Parramatta Eels’ co-captain Kieran Foran’s leave of absence could have a positive influence on aspiring rugby league players, and show, despite the ‘tough-guy’ NRL image, it is okay to seek help for mental illness, according to a local league official.

Foran requested time off to deal with personal issues last week. He was admitted to St Vincent’s Hospital after allegedly accidentally overdosing on prescription drugs, it has been reported.

Illawarra Rugby League manager Chris Bannerman said the incident, and those like it, could help younger players open-up emotionally, and that the days of a player being bullied for being vulnerable were gone.

“As hard as it is for these people, the fact that these things happen and that the NRL, players and teammates rally around and show their support in these situations is helpful,” Bannerman said.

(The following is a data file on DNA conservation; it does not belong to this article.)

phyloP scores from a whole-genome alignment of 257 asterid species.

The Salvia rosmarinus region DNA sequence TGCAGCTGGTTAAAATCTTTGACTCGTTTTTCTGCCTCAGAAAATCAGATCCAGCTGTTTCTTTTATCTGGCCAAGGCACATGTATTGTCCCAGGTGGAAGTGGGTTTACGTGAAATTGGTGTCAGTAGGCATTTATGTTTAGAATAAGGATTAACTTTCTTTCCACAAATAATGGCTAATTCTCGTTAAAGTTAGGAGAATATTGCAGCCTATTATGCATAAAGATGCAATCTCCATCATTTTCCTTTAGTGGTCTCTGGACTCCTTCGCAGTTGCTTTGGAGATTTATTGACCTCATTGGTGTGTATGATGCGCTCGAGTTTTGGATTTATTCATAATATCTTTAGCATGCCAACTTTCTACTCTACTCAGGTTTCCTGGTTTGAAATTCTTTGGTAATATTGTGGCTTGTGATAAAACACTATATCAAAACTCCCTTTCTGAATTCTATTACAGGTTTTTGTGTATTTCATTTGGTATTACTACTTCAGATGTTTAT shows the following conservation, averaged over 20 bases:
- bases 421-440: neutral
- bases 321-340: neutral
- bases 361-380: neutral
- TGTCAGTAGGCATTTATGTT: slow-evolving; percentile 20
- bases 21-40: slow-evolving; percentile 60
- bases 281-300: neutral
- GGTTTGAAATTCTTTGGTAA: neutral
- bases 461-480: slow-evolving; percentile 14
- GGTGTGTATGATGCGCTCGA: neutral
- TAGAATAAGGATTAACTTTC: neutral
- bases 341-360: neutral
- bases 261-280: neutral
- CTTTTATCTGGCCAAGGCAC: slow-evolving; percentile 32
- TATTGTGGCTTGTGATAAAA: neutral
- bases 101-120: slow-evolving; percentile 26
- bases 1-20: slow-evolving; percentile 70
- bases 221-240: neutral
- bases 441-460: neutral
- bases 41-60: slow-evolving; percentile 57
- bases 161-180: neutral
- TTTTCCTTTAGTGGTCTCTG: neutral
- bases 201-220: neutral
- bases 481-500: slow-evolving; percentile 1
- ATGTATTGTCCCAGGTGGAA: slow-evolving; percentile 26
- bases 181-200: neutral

“If they feel to admit weakness they wont be ostracised in any way, or scorned by peers or society, that’s only a good thing.”

In 2015, eight young rugby players took their own lives. It’s not clear what impact it has had on associations across the country, but there is support available to players in need.

The NRL runs programs that target mental health, including  ‘NRL State of Mind‘ and ‘Better Choices‘.

“Generally there’s a feeling that that sort of stigma has been broken down a little bit by players at the top level coming out openly and making statements about the issues they face,” Bannerman said.

“The game has seen proactive change.”

Bannerman said he had worked with players who had struggled with long-term injuries and time-off the field. He said training programs for the players helped identify risk and assisted others to find expert help before severe mental health problems developed. However, he said some responsibility was in the player’s hands.

“People have got to want to help themselves,” Bannerman said.

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